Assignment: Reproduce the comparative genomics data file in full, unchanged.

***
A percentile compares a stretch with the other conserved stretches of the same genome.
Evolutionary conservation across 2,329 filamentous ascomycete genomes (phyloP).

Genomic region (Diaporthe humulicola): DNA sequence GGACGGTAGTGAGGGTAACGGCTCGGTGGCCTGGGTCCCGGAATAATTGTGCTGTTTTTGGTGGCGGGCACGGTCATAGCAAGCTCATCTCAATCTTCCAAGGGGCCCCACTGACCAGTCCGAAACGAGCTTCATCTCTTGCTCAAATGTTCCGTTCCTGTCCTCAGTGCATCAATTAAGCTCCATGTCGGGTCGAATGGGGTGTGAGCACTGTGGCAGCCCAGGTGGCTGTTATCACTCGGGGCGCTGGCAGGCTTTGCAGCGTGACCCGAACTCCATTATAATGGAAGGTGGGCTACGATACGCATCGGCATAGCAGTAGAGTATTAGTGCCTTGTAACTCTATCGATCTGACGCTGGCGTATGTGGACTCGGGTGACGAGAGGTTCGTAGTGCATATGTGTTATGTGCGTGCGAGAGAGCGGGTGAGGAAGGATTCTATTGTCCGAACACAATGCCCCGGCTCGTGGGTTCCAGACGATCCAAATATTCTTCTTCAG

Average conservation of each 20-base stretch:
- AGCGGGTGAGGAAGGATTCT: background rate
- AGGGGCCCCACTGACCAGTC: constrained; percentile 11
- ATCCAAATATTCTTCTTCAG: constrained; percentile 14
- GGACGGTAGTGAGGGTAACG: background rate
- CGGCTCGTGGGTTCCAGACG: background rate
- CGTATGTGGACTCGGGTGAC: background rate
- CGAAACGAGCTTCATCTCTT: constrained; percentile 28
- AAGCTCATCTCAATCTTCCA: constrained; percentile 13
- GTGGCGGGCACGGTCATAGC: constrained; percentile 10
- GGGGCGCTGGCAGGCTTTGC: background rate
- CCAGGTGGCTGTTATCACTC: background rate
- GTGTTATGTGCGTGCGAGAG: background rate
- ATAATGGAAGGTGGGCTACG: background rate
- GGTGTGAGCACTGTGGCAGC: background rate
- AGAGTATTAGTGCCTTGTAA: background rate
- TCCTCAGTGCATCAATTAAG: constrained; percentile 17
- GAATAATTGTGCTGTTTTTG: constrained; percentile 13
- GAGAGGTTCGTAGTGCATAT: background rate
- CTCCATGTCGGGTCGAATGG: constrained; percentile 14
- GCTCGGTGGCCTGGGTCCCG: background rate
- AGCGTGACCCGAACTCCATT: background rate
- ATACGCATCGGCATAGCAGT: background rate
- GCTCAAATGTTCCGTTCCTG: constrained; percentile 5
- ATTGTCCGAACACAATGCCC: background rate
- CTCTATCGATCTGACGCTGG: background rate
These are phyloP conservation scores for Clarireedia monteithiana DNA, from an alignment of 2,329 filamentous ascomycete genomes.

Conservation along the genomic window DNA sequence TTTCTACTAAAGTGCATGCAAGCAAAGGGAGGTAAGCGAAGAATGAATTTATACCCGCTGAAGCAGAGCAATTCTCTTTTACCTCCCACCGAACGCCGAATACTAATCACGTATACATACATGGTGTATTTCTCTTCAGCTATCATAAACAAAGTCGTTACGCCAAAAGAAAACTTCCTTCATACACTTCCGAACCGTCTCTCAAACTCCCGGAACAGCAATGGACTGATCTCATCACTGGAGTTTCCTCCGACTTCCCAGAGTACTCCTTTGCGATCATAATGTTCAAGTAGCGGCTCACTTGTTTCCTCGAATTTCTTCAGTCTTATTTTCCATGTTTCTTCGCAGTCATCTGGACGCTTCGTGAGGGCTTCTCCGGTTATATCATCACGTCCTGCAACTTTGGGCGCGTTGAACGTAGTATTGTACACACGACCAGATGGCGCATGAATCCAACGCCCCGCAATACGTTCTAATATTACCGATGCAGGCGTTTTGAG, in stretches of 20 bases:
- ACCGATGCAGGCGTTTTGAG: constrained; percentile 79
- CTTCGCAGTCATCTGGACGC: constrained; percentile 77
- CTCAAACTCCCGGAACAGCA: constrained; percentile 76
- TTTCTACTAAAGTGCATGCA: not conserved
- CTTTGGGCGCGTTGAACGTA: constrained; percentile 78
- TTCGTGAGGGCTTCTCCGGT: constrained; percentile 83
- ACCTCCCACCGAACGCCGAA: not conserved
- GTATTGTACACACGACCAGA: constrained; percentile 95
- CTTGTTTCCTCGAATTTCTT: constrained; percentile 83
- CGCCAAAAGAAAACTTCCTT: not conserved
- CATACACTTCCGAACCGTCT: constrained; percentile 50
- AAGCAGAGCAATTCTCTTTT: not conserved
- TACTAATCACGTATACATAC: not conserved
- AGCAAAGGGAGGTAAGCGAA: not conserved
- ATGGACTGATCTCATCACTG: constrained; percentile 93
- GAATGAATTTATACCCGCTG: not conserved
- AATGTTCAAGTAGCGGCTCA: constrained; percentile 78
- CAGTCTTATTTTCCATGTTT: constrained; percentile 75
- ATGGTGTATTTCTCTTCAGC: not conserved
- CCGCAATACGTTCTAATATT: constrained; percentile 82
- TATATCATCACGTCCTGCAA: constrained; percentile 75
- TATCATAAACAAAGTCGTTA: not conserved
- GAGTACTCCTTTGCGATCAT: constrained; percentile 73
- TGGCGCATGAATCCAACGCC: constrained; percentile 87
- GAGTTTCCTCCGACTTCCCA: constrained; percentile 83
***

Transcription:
A percentile compares a stretch with the other conserved stretches of the same genome.
Evolutionary conservation across 2,329 filamentous ascomycete genomes (phyloP).

Genomic region (Diaporthe humulicola): DNA sequence GGACGGTAGTGAGGGTAACGGCTCGGTGGCCTGGGTCCCGGAATAATTGTGCTGTTTTTGGTGGCGGGCACGGTCATAGCAAGCTCATCTCAATCTTCCAAGGGGCCCCACTGACCAGTCCGAAACGAGCTTCATCTCTTGCTCAAATGTTCCGTTCCTGTCCTCAGTGCATCAATTAAGCTCCATGTCGGGTCGAATGGGGTGTGAGCACTGTGGCAGCCCAGGTGGCTGTTATCACTCGGGGCGCTGGCAGGCTTTGCAGCGTGACCCGAACTCCATTATAATGGAAGGTGGGCTACGATACGCATCGGCATAGCAGTAGAGTATTAGTGCCTTGTAACTCTATCGATCTGACGCTGGCGTATGTGGACTCGGGTGACGAGAGGTTCGTAGTGCATATGTGTTATGTGCGTGCGAGAGAGCGGGTGAGGAAGGATTCTATTGTCCGAACACAATGCCCCGGCTCGTGGGTTCCAGACGATCCAAATATTCTTCTTCAG

Average conservation of each 20-base stretch:
- AGCGGGTGAGGAAGGATTCT: background rate
- AGGGGCCCCACTGACCAGTC: constrained; percentile 11
- ATCCAAATATTCTTCTTCAG: constrained; percentile 14
- GGACGGTAGTGAGGGTAACG: background rate
- CGGCTCGTGGGTTCCAGACG: background rate
- CGTATGTGGACTCGGGTGAC: background rate
- CGAAACGAGCTTCATCTCTT: constrained; percentile 28
- AAGCTCATCTCAATCTTCCA: constrained; percentile 13
- GTGGCGGGCACGGTCATAGC: constrained; percentile 10
- GGGGCGCTGGCAGGCTTTGC: background rate
- CCAGGTGGCTGTTATCACTC: background rate
- GTGTTATGTGCGTGCGAGAG: background rate
- ATAATGGAAGGTGGGCTACG: background rate
- GGTGTGAGCACTGTGGCAGC: background rate
- AGAGTATTAGTGCCTTGTAA: background rate
- TCCTCAGTGCATCAATTAAG: constrained; percentile 17
- GAATAATTGTGCTGTTTTTG: constrained; percentile 13
- GAGAGGTTCGTAGTGCATAT: background rate
- CTCCATGTCGGGTCGAATGG: constrained; percentile 14
- GCTCGGTGGCCTGGGTCCCG: background rate
- AGCGTGACCCGAACTCCATT: background rate
- ATACGCATCGGCATAGCAGT: background rate
- GCTCAAATGTTCCGTTCCTG: constrained; percentile 5
- ATTGTCCGAACACAATGCCC: background rate
- CTCTATCGATCTGACGCTGG: background rate
These are phyloP conservation scores for Clarireedia monteithiana DNA, from an alignment of 2,329 filamentous ascomycete genomes.

Conservation along the genomic window DNA sequence TTTCTACTAAAGTGCATGCAAGCAAAGGGAGGTAAGCGAAGAATGAATTTATACCCGCTGAAGCAGAGCAATTCTCTTTTACCTCCCACCGAACGCCGAATACTAATCACGTATACATACATGGTGTATTTCTCTTCAGCTATCATAAACAAAGTCGTTACGCCAAAAGAAAACTTCCTTCATACACTTCCGAACCGTCTCTCAAACTCCCGGAACAGCAATGGACTGATCTCATCACTGGAGTTTCCTCCGACTTCCCAGAGTACTCCTTTGCGATCATAATGTTCAAGTAGCGGCTCACTTGTTTCCTCGAATTTCTTCAGTCTTATTTTCCATGTTTCTTCGCAGTCATCTGGACGCTTCGTGAGGGCTTCTCCGGTTATATCATCACGTCCTGCAACTTTGGGCGCGTTGAACGTAGTATTGTACACACGACCAGATGGCGCATGAATCCAACGCCCCGCAATACGTTCTAATATTACCGATGCAGGCGTTTTGAG, in stretches of 20 bases:
- ACCGATGCAGGCGTTTTGAG: constrained; percentile 79
- CTTCGCAGTCATCTGGACGC: constrained; percentile 77
- CTCAAACTCCCGGAACAGCA: constrained; percentile 76
- TTTCTACTAAAGTGCATGCA: not conserved
- CTTTGGGCGCGTTGAACGTA: constrained; percentile 78
- TTCGTGAGGGCTTCTCCGGT: constrained; percentile 83
- ACCTCCCACCGAACGCCGAA: not conserved
- GTATTGTACACACGACCAGA: constrained; percentile 95
- CTTGTTTCCTCGAATTTCTT: constrained; percentile 83
- CGCCAAAAGAAAACTTCCTT: not conserved
- CATACACTTCCGAACCGTCT: constrained; percentile 50
- AAGCAGAGCAATTCTCTTTT: not conserved
- TACTAATCACGTATACATAC: not conserved
- AGCAAAGGGAGGTAAGCGAA: not conserved
- ATGGACTGATCTCATCACTG: constrained; percentile 93
- GAATGAATTTATACCCGCTG: not conserved
- AATGTTCAAGTAGCGGCTCA: constrained; percentile 78
- CAGTCTTATTTTCCATGTTT: constrained; percentile 75
- ATGGTGTATTTCTCTTCAGC: not conserved
- CCGCAATACGTTCTAATATT: constrained; percentile 82
- TATATCATCACGTCCTGCAA: constrained; percentile 75
- TATCATAAACAAAGTCGTTA: not conserved
- GAGTACTCCTTTGCGATCAT: constrained; percentile 73
- TGGCGCATGAATCCAACGCC: constrained; percentile 87
- GAGTTTCCTCCGACTTCCCA: constrained; percentile 83